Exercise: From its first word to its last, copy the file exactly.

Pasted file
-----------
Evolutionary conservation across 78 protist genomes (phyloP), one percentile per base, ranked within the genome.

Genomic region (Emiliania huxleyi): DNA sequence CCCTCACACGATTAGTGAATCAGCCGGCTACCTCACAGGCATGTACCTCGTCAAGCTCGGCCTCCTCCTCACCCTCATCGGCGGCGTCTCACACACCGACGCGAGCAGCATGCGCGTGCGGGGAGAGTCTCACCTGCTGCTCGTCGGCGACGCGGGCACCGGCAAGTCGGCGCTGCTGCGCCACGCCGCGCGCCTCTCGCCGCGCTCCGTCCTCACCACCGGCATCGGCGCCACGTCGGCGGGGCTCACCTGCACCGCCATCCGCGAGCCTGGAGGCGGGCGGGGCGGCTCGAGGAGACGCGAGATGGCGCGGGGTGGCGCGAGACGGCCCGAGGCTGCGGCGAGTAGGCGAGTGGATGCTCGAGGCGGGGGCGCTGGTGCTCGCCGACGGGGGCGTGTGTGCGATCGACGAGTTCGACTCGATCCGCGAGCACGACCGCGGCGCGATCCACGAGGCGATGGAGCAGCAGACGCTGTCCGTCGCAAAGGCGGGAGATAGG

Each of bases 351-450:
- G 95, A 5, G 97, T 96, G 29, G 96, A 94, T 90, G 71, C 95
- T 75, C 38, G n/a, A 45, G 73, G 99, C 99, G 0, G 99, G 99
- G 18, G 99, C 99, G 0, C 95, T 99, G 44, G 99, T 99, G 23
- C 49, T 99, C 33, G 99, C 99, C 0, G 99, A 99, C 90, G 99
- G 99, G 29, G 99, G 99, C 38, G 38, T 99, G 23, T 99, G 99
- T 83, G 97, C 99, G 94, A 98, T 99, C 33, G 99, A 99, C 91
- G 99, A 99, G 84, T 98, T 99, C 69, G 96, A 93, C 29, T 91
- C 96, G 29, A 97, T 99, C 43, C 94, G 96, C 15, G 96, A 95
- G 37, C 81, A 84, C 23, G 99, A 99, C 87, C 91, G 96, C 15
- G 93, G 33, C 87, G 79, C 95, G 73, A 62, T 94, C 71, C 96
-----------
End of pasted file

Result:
Evolutionary conservation across 78 protist genomes (phyloP), one percentile per base, ranked within the genome.

Genomic region (Emiliania huxleyi): DNA sequence CCCTCACACGATTAGTGAATCAGCCGGCTACCTCACAGGCATGTACCTCGTCAAGCTCGGCCTCCTCCTCACCCTCATCGGCGGCGTCTCACACACCGACGCGAGCAGCATGCGCGTGCGGGGAGAGTCTCACCTGCTGCTCGTCGGCGACGCGGGCACCGGCAAGTCGGCGCTGCTGCGCCACGCCGCGCGCCTCTCGCCGCGCTCCGTCCTCACCACCGGCATCGGCGCCACGTCGGCGGGGCTCACCTGCACCGCCATCCGCGAGCCTGGAGGCGGGCGGGGCGGCTCGAGGAGACGCGAGATGGCGCGGGGTGGCGCGAGACGGCCCGAGGCTGCGGCGAGTAGGCGAGTGGATGCTCGAGGCGGGGGCGCTGGTGCTCGCCGACGGGGGCGTGTGTGCGATCGACGAGTTCGACTCGATCCGCGAGCACGACCGCGGCGCGATCCACGAGGCGATGGAGCAGCAGACGCTGTCCGTCGCAAAGGCGGGAGATAGG

Each of bases 351-450:
- G 95, A 5, G 97, T 96, G 29, G 96, A 94, T 90, G 71, C 95
- T 75, C 38, G n/a, A 45, G 73, G 99, C 99, G 0, G 99, G 99
- G 18, G 99, C 99, G 0, C 95, T 99, G 44, G 99, T 99, G 23
- C 49, T 99, C 33, G 99, C 99, C 0, G 99, A 99, C 90, G 99
- G 99, G 29, G 99, G 99, C 38, G 38, T 99, G 23, T 99, G 99
- T 83, G 97, C 99, G 94, A 98, T 99, C 33, G 99, A 99, C 91
- G 99, A 99, G 84, T 98, T 99, C 69, G 96, A 93, C 29, T 91
- C 96, G 29, A 97, T 99, C 43, C 94, G 96, C 15, G 96, A 95
- G 37, C 81, A 84, C 23, G 99, A 99, C 87, C 91, G 96, C 15
- G 93, G 33, C 87, G 79, C 95, G 73, A 62, T 94, C 71, C 96